How Do You Measure Innovation?

A practical hands-on guide for measuring your IT innovation program. Measure performance, competence and strategy to take the black art out of innovation.

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Strategy Perspective

This perspective assesses the degree of strategic importance of innovation in the entire organization and IT for the overall organization. It uses measures such as company's leadership involvement in innovation activities, the establishment of formal processes to promote innovation, extent of innovation is embedded into performance metrics, and the criticality of IT in supporting the company's revenue and profit growth.

Three Common Pitfalls of Innovation Measurements

As more and more organizations embrace innovation as a critical organizational capability, many have also gained operational experiences at measuring innovation. Amongst these pioneers, they have experienced the following common mistakes:

Setting arbitrary high targets or hurdles for innovation projects. While many organizations have found their innovative products/services performed better—in terms of profitability or growth—than their traditional products/services, to arbitrarily set higher hurdles or performance targets could unnecessarily exclude a set of high potential opportunities. For example, one U.S.-based financial services/insurance company considered using a higher cost of capital for evaluating innovation projects. While it was correct to assume more unknowns or obstacles for innovation projects, these knowledge gaps didn't automatically translate into financial risks. Under such a high cost of capital constraint, the company would not have pursued an innovative opportunity that attracted consumers with small initial deposits but then actively grew these accounts over a long horizon. Given that this offering had been based on existing products and services, the financial risks were already well analyzed and mitigated so that, subjecting this opportunity to a higher cost of capital would have caused this company to forgo its now successful new business.

Implication for IT: When implementing a new technology or applying a new application development approach there are many unknowns. So, the budgeting process should create the appropriate buffer (time, cost) to account for the unknowns. Then, setting the project with higher hurdle would be "double-counting" the risk.

Placing too much emphasis on any one measure. The three perspectives and a range of measures offer a holistic picture of innovation for managers, and placing too much emphasis on just one or a few of the measures could lead to unintended consequences. For example, one medical equipment manufacturer focused on getting as many employees as possible trained on innovation, but the lack of depth by any trainees kept the organization from fundamentally altering its culture, business processes, incentive system and other enablers of an innovation system. Another organization measured every employee's innovation revenue contribution, and this diverted a high amount of resource on debating if commercialized products/services were innovation. The organization would have been better served if that same resource was applied to improving existing products/services or envisioning/developing novel products/services.

Implication for IT: Just like enterprises need to apply the entire spectrum of innovation measures in managing its innovation program, IT managers and executives should utilize the entire spectrum as well.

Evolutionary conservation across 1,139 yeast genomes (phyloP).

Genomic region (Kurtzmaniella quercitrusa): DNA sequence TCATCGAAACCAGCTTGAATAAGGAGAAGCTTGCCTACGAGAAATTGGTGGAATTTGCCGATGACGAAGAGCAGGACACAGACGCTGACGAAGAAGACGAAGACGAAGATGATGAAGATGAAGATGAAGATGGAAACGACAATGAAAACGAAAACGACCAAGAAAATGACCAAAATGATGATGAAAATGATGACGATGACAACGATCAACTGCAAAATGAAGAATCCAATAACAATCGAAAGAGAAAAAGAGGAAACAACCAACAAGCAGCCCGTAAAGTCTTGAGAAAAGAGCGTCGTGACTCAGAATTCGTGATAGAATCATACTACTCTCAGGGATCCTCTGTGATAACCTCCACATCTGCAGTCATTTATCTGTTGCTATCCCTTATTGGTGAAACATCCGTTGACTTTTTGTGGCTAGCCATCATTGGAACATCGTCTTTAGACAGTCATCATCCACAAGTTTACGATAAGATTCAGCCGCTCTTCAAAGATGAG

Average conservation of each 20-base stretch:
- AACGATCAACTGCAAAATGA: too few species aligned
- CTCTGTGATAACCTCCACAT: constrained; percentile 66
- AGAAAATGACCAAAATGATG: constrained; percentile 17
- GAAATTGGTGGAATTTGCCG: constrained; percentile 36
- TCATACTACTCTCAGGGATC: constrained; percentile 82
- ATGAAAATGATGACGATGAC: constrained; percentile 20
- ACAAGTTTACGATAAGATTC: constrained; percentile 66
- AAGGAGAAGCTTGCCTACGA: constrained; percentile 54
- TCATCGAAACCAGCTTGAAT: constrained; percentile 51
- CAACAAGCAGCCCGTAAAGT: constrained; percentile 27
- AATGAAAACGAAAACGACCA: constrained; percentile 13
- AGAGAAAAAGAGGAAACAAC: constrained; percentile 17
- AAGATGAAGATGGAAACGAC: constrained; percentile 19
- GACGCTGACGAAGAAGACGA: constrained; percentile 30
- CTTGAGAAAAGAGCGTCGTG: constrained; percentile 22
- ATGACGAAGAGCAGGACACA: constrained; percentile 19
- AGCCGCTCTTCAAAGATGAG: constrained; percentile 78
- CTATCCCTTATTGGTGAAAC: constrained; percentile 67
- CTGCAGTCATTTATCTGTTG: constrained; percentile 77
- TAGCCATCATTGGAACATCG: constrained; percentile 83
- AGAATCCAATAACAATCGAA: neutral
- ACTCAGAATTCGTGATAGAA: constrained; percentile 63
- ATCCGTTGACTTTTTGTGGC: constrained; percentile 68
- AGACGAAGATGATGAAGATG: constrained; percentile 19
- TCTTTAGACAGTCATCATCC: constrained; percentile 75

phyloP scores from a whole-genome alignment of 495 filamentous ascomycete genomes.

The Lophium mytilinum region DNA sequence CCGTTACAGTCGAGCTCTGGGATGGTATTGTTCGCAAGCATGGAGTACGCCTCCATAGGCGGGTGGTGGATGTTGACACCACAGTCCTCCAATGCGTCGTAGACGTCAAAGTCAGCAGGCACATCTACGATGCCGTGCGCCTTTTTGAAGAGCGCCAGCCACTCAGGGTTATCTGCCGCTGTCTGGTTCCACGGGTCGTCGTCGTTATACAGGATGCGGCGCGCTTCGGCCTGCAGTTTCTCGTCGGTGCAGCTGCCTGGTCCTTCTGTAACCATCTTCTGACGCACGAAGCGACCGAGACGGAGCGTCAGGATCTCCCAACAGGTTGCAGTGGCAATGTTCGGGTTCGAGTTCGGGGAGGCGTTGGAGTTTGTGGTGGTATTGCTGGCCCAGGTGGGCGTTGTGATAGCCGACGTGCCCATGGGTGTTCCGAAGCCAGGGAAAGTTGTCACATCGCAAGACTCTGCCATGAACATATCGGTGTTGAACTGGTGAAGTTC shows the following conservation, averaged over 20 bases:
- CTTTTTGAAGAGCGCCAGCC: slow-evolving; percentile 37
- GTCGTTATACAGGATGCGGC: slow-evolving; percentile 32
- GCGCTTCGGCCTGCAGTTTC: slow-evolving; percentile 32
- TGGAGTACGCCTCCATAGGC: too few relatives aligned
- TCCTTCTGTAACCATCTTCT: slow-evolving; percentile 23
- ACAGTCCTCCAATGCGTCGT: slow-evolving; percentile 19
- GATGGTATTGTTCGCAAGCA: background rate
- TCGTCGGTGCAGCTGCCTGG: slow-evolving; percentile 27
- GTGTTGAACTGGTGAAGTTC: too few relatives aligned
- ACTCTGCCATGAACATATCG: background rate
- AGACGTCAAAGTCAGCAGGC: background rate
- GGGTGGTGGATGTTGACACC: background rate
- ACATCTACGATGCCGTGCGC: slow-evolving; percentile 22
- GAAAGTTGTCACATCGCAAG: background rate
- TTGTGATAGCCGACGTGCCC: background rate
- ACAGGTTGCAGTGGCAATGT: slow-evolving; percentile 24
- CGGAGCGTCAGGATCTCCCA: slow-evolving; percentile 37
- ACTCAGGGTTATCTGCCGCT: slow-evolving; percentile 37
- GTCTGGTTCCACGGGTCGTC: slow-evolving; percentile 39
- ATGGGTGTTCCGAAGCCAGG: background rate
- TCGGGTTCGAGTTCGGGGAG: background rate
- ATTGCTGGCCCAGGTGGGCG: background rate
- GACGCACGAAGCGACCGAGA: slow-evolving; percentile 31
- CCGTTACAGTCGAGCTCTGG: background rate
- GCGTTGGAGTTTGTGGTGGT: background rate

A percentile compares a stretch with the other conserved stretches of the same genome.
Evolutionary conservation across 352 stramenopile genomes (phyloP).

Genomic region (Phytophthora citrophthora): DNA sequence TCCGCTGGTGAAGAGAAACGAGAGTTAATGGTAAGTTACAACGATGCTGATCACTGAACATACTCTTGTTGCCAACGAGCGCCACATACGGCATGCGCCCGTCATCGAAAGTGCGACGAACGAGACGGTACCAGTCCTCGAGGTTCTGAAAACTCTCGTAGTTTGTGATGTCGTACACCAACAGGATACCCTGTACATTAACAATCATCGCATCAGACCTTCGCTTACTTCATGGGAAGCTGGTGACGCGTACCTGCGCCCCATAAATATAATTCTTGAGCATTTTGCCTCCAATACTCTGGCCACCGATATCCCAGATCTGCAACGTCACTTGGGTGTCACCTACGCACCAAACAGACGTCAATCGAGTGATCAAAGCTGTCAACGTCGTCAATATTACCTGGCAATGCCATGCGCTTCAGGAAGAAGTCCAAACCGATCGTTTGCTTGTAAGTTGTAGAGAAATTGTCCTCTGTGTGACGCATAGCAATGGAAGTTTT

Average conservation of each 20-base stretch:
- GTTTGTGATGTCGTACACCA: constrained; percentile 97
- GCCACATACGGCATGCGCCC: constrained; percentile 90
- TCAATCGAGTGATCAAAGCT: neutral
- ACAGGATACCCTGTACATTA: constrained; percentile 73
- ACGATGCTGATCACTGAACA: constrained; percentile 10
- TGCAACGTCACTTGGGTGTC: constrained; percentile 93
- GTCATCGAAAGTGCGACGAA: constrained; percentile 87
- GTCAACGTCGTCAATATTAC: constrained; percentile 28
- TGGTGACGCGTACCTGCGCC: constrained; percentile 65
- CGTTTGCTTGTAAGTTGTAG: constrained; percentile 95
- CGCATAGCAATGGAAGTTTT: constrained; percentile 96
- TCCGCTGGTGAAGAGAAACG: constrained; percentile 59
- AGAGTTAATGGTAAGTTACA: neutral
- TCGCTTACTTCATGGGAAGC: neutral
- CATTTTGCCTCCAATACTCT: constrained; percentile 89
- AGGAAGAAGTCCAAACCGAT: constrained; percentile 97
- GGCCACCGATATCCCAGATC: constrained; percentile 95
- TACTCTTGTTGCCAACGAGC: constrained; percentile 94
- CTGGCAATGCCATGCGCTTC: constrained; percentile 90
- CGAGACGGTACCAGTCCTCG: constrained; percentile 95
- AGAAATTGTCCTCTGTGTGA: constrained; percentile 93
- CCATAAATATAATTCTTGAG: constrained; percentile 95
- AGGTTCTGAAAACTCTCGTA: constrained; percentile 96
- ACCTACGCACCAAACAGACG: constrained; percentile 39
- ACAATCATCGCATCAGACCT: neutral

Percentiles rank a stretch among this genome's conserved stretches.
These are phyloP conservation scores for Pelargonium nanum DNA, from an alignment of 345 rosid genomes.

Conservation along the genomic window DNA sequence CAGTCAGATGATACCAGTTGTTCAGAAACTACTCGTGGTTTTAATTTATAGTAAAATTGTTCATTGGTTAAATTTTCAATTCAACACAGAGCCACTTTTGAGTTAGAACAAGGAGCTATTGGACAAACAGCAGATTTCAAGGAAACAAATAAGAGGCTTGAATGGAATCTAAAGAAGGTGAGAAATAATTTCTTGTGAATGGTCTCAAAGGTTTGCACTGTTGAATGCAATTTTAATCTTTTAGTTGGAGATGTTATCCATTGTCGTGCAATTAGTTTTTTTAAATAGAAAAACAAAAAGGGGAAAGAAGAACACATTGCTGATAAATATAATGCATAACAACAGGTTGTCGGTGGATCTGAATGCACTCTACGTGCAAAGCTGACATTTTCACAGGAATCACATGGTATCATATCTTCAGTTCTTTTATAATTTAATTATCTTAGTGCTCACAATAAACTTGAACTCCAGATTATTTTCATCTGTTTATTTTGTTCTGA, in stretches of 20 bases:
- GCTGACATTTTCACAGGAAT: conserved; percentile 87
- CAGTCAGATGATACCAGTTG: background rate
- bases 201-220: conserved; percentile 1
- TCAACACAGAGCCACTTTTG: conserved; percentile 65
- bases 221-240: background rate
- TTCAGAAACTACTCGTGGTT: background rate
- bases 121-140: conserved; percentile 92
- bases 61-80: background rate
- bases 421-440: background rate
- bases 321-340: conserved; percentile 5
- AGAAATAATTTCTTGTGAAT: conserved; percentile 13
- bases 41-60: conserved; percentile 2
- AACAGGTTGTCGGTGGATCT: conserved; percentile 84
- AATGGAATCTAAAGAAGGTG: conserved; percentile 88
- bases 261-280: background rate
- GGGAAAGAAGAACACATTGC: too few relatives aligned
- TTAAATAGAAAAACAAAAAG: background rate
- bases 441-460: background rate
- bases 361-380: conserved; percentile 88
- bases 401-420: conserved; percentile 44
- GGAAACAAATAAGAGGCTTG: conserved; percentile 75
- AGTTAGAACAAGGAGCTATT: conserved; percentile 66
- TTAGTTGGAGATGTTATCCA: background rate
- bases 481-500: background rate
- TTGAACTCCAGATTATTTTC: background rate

Separating measures from business decisions. Years after a consumer product manufacturer began embedding innovation across its entire organization, it successfully trained a critical mass of innovation practitioners and constructed a robust pipeline of innovation opportunities. Along the way, this company automated tracking of revenues and profits from innovation, and codified a range of business processes. Then, it decided to delegate the decision of "tagging" innovation to products/services in its ERP to a committee of middle managers. The result was diverting resources from applying innovation thinking to improve products/services ex ante to debating if specific products/services met the innovation definition ex post of the decision to pursue these opportunities.

Implication for IT: While estimating benefits and quantifying the value of innovative programs/initiatives help IT and enterprise executive make informed business decision. But, ultimately it's a business decision; so, don't let the desire to archive some performance target supersede business sense.

Smart Metrics for Better Decisions

Innovation is a means to an end. Therefore, organizations should measure across the perspectives of performance, competence and strategy. These three perspectives help managers understand the results, the capacity for performance, and application of innovation. However, don't assume a sophisticated or comprehensive measurement system replaces the need for management deliberation and decision-making. Successful innovation pioneers develop their innovation measurement system in parallel with management and business decision processes that take advantage of the rich information. In the end, it's not just about better knowledge — it's about better decisions enabled by better knowledge.

George Chen and Amy Muller are Chicago-based Directors of Strategos, a global a strategy and innovation consulting firm. Learn more about the authors and Strategos here.

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Copyright © 2010 IDG Communications, Inc.

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